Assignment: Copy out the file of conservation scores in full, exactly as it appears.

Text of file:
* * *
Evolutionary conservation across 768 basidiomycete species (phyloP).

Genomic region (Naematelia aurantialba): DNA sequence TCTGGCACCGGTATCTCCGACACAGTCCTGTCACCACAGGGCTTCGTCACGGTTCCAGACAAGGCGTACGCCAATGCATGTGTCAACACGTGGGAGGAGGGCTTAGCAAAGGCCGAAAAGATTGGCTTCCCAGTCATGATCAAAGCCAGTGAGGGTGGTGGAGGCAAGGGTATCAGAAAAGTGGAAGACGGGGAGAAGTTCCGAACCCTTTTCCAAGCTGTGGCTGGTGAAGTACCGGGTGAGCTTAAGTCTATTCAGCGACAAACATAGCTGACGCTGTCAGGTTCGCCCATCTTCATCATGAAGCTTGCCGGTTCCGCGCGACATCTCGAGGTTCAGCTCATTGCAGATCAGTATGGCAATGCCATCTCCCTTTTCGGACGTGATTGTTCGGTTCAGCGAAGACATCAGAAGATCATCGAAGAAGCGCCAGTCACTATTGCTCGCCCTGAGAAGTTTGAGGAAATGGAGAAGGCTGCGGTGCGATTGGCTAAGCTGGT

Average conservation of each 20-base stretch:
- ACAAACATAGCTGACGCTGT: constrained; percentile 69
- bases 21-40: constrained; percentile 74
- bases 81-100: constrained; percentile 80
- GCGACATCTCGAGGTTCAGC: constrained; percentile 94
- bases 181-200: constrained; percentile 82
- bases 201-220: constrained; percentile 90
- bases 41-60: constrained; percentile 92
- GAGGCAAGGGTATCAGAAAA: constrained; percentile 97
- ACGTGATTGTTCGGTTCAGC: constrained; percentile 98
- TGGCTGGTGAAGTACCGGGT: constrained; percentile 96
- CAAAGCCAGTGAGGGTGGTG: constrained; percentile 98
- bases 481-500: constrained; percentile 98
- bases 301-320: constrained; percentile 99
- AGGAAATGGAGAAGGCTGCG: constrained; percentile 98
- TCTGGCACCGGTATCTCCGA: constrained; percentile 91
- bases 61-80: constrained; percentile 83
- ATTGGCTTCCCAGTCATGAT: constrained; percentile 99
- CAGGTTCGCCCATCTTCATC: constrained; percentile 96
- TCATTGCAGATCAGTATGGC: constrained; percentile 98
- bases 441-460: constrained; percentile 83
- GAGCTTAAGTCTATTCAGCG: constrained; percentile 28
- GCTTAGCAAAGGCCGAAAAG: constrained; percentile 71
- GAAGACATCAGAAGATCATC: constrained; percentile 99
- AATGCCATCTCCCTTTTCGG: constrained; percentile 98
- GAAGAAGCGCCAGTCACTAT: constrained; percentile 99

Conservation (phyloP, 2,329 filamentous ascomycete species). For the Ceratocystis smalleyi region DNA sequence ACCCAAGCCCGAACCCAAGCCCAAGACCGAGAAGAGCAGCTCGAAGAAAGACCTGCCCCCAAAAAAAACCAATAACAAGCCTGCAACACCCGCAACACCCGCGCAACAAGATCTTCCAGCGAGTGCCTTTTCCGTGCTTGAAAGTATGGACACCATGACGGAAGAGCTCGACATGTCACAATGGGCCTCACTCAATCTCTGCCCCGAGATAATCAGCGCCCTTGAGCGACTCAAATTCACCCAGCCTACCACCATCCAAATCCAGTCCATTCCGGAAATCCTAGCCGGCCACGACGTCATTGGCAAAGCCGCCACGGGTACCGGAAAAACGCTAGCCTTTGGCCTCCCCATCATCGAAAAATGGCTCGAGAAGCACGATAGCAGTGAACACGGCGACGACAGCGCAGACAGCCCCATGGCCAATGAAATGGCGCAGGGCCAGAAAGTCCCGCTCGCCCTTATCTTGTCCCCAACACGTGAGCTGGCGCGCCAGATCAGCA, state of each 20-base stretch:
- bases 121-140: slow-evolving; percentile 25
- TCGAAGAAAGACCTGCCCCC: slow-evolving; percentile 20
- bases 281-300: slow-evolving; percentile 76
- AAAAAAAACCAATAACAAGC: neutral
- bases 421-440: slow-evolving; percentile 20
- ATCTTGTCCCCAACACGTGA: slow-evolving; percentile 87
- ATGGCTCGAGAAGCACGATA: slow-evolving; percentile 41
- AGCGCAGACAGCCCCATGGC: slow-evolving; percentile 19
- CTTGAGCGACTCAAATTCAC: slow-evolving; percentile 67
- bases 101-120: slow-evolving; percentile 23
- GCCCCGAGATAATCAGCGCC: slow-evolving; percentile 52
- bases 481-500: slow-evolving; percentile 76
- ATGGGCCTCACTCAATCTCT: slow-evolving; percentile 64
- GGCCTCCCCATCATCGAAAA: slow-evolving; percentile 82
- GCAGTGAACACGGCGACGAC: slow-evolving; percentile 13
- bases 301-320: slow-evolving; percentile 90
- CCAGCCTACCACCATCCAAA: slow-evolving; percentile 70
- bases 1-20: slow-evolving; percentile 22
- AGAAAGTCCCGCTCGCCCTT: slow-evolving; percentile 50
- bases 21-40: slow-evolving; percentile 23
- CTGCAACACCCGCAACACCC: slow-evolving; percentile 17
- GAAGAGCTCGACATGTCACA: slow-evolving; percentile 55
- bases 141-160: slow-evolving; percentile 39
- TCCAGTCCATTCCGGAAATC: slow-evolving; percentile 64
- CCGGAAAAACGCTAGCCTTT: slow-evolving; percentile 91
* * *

Evolutionary conservation across 768 basidiomycete species (phyloP).

Genomic region (Naematelia aurantialba): DNA sequence TCTGGCACCGGTATCTCCGACACAGTCCTGTCACCACAGGGCTTCGTCACGGTTCCAGACAAGGCGTACGCCAATGCATGTGTCAACACGTGGGAGGAGGGCTTAGCAAAGGCCGAAAAGATTGGCTTCCCAGTCATGATCAAAGCCAGTGAGGGTGGTGGAGGCAAGGGTATCAGAAAAGTGGAAGACGGGGAGAAGTTCCGAACCCTTTTCCAAGCTGTGGCTGGTGAAGTACCGGGTGAGCTTAAGTCTATTCAGCGACAAACATAGCTGACGCTGTCAGGTTCGCCCATCTTCATCATGAAGCTTGCCGGTTCCGCGCGACATCTCGAGGTTCAGCTCATTGCAGATCAGTATGGCAATGCCATCTCCCTTTTCGGACGTGATTGTTCGGTTCAGCGAAGACATCAGAAGATCATCGAAGAAGCGCCAGTCACTATTGCTCGCCCTGAGAAGTTTGAGGAAATGGAGAAGGCTGCGGTGCGATTGGCTAAGCTGGT

Average conservation of each 20-base stretch:
- ACAAACATAGCTGACGCTGT: constrained; percentile 69
- bases 21-40: constrained; percentile 74
- bases 81-100: constrained; percentile 80
- GCGACATCTCGAGGTTCAGC: constrained; percentile 94
- bases 181-200: constrained; percentile 82
- bases 201-220: constrained; percentile 90
- bases 41-60: constrained; percentile 92
- GAGGCAAGGGTATCAGAAAA: constrained; percentile 97
- ACGTGATTGTTCGGTTCAGC: constrained; percentile 98
- TGGCTGGTGAAGTACCGGGT: constrained; percentile 96
- CAAAGCCAGTGAGGGTGGTG: constrained; percentile 98
- bases 481-500: constrained; percentile 98
- bases 301-320: constrained; percentile 99
- AGGAAATGGAGAAGGCTGCG: constrained; percentile 98
- TCTGGCACCGGTATCTCCGA: constrained; percentile 91
- bases 61-80: constrained; percentile 83
- ATTGGCTTCCCAGTCATGAT: constrained; percentile 99
- CAGGTTCGCCCATCTTCATC: constrained; percentile 96
- TCATTGCAGATCAGTATGGC: constrained; percentile 98
- bases 441-460: constrained; percentile 83
- GAGCTTAAGTCTATTCAGCG: constrained; percentile 28
- GCTTAGCAAAGGCCGAAAAG: constrained; percentile 71
- GAAGACATCAGAAGATCATC: constrained; percentile 99
- AATGCCATCTCCCTTTTCGG: constrained; percentile 98
- GAAGAAGCGCCAGTCACTAT: constrained; percentile 99

Conservation (phyloP, 2,329 filamentous ascomycete species). For the Ceratocystis smalleyi region DNA sequence ACCCAAGCCCGAACCCAAGCCCAAGACCGAGAAGAGCAGCTCGAAGAAAGACCTGCCCCCAAAAAAAACCAATAACAAGCCTGCAACACCCGCAACACCCGCGCAACAAGATCTTCCAGCGAGTGCCTTTTCCGTGCTTGAAAGTATGGACACCATGACGGAAGAGCTCGACATGTCACAATGGGCCTCACTCAATCTCTGCCCCGAGATAATCAGCGCCCTTGAGCGACTCAAATTCACCCAGCCTACCACCATCCAAATCCAGTCCATTCCGGAAATCCTAGCCGGCCACGACGTCATTGGCAAAGCCGCCACGGGTACCGGAAAAACGCTAGCCTTTGGCCTCCCCATCATCGAAAAATGGCTCGAGAAGCACGATAGCAGTGAACACGGCGACGACAGCGCAGACAGCCCCATGGCCAATGAAATGGCGCAGGGCCAGAAAGTCCCGCTCGCCCTTATCTTGTCCCCAACACGTGAGCTGGCGCGCCAGATCAGCA, state of each 20-base stretch:
- bases 121-140: slow-evolving; percentile 25
- TCGAAGAAAGACCTGCCCCC: slow-evolving; percentile 20
- bases 281-300: slow-evolving; percentile 76
- AAAAAAAACCAATAACAAGC: neutral
- bases 421-440: slow-evolving; percentile 20
- ATCTTGTCCCCAACACGTGA: slow-evolving; percentile 87
- ATGGCTCGAGAAGCACGATA: slow-evolving; percentile 41
- AGCGCAGACAGCCCCATGGC: slow-evolving; percentile 19
- CTTGAGCGACTCAAATTCAC: slow-evolving; percentile 67
- bases 101-120: slow-evolving; percentile 23
- GCCCCGAGATAATCAGCGCC: slow-evolving; percentile 52
- bases 481-500: slow-evolving; percentile 76
- ATGGGCCTCACTCAATCTCT: slow-evolving; percentile 64
- GGCCTCCCCATCATCGAAAA: slow-evolving; percentile 82
- GCAGTGAACACGGCGACGAC: slow-evolving; percentile 13
- bases 301-320: slow-evolving; percentile 90
- CCAGCCTACCACCATCCAAA: slow-evolving; percentile 70
- bases 1-20: slow-evolving; percentile 22
- AGAAAGTCCCGCTCGCCCTT: slow-evolving; percentile 50
- bases 21-40: slow-evolving; percentile 23
- CTGCAACACCCGCAACACCC: slow-evolving; percentile 17
- GAAGAGCTCGACATGTCACA: slow-evolving; percentile 55
- bases 141-160: slow-evolving; percentile 39
- TCCAGTCCATTCCGGAAATC: slow-evolving; percentile 64
- CCGGAAAAACGCTAGCCTTT: slow-evolving; percentile 91